As much as I love being able to have a longer amount of daylight, I have to admit I do enjoy the one day, each year, an extra hour is gained! I know it’s a manipulation of the hands on the clock, (or a digital update), but it still feels like a wonderful luxury, to me.
I’ll also share, I have a weakness for clocks – and not so much for the digital kind. I think it’s a combination of the form and function as I enjoy the craftsmanship of each case and dial set. For me, the tick-tock rhythm is like enjoying the presence of a comforting guest.
I do love Swedish antiques and this clock and cabinet combination is no exception. A clever craftsman must have decided their customer needed to conserve space. What a great bedroom piece! (You can find this at A.Tyner Antiques in Atlanta.)
Mora clocks from Sweden. No, this isn’t a typo . . . it’s the name of just one of the styles of tall case clocks, which can be found in the town of Mora, near the border of Norway. Production on the clocks began in the late 18th century. What a smörgåsbord!
These French Louis XV clocks have similarities in the use of ormolu, or a method of heating and pounding metal to various shapes and forms, and it is often gilded, as well. The clock, on the left, is referred to as a boulle design, as it contains inlay or marquetry to its wood case. The clock, on the right, has been hand-painted with figures, often considered very fashionable, for the time. (King Louis XV of France, 1710-1774)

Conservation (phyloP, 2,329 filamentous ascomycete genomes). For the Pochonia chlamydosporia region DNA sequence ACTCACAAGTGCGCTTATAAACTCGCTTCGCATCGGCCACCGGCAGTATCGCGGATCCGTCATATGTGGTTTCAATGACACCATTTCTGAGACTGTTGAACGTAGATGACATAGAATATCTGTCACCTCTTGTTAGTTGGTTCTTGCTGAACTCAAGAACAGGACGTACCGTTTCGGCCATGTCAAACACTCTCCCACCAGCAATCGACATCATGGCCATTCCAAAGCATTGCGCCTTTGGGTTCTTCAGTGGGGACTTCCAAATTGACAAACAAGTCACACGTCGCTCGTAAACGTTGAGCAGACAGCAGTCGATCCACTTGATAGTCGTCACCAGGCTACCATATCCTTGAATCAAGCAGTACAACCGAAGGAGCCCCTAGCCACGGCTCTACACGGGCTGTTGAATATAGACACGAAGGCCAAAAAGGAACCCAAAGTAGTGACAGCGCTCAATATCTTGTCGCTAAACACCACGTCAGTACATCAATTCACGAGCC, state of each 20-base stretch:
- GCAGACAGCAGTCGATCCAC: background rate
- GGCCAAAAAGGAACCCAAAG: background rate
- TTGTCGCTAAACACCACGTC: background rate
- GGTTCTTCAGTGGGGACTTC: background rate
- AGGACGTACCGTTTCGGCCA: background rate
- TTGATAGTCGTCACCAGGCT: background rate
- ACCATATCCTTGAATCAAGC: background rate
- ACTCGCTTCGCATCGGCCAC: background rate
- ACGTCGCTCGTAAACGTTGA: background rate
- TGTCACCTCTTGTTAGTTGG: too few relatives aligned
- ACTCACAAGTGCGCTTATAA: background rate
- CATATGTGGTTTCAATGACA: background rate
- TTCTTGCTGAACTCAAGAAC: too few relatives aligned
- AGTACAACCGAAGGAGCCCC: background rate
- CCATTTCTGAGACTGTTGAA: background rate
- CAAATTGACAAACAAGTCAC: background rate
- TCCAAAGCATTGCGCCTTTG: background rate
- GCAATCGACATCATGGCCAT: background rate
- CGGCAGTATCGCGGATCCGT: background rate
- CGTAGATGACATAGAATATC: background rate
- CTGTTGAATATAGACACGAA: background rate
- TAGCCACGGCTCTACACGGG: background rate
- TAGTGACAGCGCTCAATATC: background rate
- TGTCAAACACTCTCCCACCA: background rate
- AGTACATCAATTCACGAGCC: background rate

This English Folk Art Dove Cote with Clock conjures up visions of fairy tales and cottages. Just look at the detailed carvings. Don’t let the term “Folk Art” fool you. This piece stands at 74” high and commands a price tag of $28,000.00! Should this be your heart’s desire, it can be found at Antiques on Old Plank Road. Circa, early 20th century.
These Art Deco Clocks, (circa 1825 – 1940), showcase the use of Vinylite, (Plaskon) and celluloid materials. This period occurred during a height of an international art and design movement. Designs were considered to be modern, elegant and functional. The clock, in the upper left corner, is commonly referred to as a “skyscraper” clock, as it exhibited a popular architectural design, such at that found in the Chrysler Building in NYC.
A few years ago, I spied this beauty being advertised at a South Carolina auction. It’s an English Tall Case Clock, (circa mid 1800’s), with a hand-painted face and simple inlaid details. I loved that the base was shallow so that it wouldn’t take up too much space in my foyer. Well, a few flips of my auction number and you can see where it landed! Does it keep the best of time? Probably not. Does the chime make me a little crazy at times? That’s why I sometimes stop it. Does it make me feel like I’m home, when I walk through the door? Absolutely!
One extra hour of time? . . . What a gift and a treasure!
Wishing you cheerful moments! Wanda